In a previous post we introduced the importance of communication within the context of European funded Projects, and we defined three different modules to establish an efficient communication:
A) Internal Communication Tools
B) Communication Activities
After describing the list of tools for internal communication, we will now deal with the Communication Activities and the website.
Why do we need Communication activities?
They are the core of internal (among project members) and external (external stakeholders) communication, and define how the various actors of the projects (project members, scientists, external stakeholders, funding agencies, common citizens etc.) communicate. They are usually explained all through the Communication Plan.
An approach which seems to be quite effective, in order to define the communication activities in the Communication Plan, is the following:
- Define general Objectives
- For each objective, define a clear, pragmatic and concrete sub-objective
- For each sub-objective, describe
- Who are the actors involved
- Who are the means of communication
- Define Key Performance Indicators (KPI) to evaluate the effectiveness of the action
I’ll make it more clear by means of an example: let’s assume that your project includes the participation of Small Medium Enterprises (SME). We have then the following schema:
- Objective: involvement of SME;
- Sub-Objective1: Participation of SME to project events;
- Actors: Project Management Office (PMO), SME representative
- Action1: PMO invites SME to project’s events by means of email invitations
- KPI for Action1: number of invites / number of participants ratio
- Action2: Ask to SME to contribute with talks/ presentations to the event/conference
- KPI for Action2: number of talks by SME representatives
- Sub-Objective2: Keep SME updated about project’s news;
- Action1: send monthly newsletter to SME by email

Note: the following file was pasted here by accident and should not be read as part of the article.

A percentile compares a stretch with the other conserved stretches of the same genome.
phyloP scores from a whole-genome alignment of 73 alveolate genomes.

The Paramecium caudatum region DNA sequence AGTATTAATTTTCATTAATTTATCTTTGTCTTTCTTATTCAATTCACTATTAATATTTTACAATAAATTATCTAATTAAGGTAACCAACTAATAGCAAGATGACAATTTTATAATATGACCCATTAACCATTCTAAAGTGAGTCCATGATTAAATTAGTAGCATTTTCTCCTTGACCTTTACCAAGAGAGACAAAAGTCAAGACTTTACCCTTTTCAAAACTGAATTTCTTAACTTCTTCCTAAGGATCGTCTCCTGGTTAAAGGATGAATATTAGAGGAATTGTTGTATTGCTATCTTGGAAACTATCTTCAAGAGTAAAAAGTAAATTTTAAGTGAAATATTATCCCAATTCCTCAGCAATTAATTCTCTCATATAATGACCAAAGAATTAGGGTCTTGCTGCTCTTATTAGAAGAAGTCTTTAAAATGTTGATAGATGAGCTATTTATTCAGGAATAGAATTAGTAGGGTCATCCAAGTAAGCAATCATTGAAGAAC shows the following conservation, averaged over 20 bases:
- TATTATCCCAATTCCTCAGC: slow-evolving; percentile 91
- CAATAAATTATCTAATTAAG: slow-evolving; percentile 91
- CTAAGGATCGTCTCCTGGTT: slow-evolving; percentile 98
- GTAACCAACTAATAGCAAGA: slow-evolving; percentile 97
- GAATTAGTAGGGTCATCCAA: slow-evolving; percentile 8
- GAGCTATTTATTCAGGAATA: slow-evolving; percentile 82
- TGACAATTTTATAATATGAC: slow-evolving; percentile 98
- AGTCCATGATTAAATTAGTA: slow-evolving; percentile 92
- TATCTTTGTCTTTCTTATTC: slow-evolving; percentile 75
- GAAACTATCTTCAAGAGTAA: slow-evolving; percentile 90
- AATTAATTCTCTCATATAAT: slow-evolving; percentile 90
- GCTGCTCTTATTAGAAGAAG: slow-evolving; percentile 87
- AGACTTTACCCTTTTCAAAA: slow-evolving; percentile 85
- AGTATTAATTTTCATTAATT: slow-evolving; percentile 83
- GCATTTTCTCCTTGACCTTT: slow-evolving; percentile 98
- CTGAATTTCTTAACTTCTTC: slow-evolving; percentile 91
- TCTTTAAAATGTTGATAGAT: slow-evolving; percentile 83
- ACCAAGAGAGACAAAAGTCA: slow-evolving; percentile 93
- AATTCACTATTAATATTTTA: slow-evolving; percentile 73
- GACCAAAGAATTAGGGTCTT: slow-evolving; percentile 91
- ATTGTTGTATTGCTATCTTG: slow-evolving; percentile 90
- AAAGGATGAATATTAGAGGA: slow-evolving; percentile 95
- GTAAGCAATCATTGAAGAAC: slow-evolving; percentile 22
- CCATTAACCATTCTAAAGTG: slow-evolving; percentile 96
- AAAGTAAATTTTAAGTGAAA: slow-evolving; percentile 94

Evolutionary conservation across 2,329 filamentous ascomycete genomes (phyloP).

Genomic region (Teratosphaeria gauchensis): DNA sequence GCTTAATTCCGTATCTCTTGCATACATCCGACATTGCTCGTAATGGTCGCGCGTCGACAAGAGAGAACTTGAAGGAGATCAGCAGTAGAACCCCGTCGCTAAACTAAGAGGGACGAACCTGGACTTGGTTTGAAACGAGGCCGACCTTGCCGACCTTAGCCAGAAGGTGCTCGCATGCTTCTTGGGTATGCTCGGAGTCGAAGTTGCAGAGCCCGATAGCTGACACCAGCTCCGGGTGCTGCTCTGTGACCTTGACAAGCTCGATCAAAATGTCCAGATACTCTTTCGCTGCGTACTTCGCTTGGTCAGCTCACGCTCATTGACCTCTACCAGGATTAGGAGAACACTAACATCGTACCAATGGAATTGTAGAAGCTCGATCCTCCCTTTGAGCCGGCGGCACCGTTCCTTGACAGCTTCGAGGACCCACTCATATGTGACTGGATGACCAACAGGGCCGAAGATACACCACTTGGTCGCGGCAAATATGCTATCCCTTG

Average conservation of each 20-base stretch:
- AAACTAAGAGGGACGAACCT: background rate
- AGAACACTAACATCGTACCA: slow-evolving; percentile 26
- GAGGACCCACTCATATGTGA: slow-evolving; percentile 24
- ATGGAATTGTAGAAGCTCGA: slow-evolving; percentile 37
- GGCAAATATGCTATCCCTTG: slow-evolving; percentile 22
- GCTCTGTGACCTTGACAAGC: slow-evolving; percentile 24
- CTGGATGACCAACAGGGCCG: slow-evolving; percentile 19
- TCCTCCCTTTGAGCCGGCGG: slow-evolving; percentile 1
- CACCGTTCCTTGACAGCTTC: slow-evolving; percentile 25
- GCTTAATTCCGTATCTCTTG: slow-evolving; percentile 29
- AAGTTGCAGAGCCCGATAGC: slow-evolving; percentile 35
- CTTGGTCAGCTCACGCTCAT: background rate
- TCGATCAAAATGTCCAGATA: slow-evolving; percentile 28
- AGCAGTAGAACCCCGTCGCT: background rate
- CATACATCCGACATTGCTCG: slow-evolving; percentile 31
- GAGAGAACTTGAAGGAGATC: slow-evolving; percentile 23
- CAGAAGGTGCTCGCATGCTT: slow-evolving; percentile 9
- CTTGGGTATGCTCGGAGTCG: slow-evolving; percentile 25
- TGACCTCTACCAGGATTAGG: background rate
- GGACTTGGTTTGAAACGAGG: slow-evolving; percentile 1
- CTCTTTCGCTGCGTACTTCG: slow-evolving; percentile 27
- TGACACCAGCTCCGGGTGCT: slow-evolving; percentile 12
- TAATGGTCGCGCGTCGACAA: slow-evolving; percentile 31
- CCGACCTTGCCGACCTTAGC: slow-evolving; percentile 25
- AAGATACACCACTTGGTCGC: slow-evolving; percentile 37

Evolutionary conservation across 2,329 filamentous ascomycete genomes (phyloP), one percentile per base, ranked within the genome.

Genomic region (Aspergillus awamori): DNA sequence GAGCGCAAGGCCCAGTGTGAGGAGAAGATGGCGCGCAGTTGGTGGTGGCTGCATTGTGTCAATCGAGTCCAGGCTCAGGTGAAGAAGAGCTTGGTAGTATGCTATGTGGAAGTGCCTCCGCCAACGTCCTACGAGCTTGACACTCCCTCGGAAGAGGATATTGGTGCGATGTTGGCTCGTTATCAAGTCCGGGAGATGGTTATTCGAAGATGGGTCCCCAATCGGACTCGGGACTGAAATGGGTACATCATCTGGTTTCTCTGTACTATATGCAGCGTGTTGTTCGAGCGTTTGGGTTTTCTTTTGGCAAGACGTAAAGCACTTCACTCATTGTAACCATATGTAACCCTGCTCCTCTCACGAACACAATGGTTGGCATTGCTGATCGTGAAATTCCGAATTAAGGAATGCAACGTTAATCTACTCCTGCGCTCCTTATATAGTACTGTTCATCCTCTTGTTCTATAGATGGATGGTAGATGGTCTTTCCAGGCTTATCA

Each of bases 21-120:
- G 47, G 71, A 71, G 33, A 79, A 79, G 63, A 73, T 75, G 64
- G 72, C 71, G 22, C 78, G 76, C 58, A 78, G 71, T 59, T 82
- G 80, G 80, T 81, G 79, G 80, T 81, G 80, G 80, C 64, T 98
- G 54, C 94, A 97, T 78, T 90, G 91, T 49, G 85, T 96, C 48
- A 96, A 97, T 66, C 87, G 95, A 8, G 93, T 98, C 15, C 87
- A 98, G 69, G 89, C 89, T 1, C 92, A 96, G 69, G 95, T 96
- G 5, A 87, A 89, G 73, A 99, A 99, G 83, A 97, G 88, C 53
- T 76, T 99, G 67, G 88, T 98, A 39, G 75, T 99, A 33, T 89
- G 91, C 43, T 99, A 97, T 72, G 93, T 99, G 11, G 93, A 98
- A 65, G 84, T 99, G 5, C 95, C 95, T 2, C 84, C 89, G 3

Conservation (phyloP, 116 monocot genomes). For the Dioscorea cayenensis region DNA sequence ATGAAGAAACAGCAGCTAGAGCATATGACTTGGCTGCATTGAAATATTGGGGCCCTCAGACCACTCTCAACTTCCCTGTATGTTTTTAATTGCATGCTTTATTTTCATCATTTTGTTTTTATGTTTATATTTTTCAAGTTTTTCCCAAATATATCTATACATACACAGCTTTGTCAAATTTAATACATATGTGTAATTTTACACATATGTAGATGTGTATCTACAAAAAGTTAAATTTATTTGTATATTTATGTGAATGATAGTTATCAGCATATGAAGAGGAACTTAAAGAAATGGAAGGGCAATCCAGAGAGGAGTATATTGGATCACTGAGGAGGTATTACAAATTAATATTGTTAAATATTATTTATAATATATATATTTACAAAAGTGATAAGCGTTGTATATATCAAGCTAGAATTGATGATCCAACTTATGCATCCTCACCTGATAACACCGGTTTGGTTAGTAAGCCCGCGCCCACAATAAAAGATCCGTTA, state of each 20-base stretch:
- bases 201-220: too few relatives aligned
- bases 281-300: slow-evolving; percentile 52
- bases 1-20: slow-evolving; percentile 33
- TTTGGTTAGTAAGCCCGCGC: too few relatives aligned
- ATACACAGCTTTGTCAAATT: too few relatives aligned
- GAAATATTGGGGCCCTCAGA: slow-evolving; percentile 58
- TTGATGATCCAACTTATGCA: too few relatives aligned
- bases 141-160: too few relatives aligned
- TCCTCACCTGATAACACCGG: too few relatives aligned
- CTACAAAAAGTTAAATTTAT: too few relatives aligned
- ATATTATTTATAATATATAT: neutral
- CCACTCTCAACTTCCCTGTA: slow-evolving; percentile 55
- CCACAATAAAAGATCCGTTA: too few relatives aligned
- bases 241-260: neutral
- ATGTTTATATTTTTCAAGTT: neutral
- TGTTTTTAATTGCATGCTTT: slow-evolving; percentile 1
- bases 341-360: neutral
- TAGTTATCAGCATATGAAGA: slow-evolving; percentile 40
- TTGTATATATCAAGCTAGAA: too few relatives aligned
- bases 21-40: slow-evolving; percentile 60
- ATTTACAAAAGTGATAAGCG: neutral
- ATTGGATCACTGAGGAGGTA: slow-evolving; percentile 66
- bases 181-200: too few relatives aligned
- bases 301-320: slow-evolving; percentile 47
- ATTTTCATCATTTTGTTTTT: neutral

- KPI for Action1: number of clicked links from the email
- Action2: ….
- KPI for Action2: ….
- Action1: send monthly newsletter to SME by email
- Sub-Objective3: produce documentation about common work;
- Action1: …
- KPI for Action1: …
- Action1: …
Well… got the idea?
Of course a list of tools (means of communications) should be also provided, at it may include
- Social network activities
It is not simple to enumerate them. Their necessity and usability really depends on the type of projects and its goals. In addition, it is really an activity for which some expertise in communication is needed. With respect to this, the best suggestion would be to get in touch with some serious communication company, used to work in EU projects.
The website: a must
The purpose of the website is usually to disseminate project’s relevant information to all stakeholders. The website shouldn’t contain reserved material but only publicly accessible material (e.g. documents and presentations external or internal stakeholders, images for press review).
The website should include also news and interactions from social networks. However the website should be simple enough to allow almost anyone with basic IT skill to add pages, articles, images.
A simple CMS (content Management System) software based on standard LAMP technologies (Linux Apache MySQL PHP) is the most reasonable solution: many popular solutions exist such as WordPress, Joomla, Drupal etc. would be preferable. To be web 2.0 compliant the layout template could be based on a CSS3 framework such as Bootstrap, Foundation, Sass as such infrastructures provide cross-browser compatibility on desktop and mobile devices.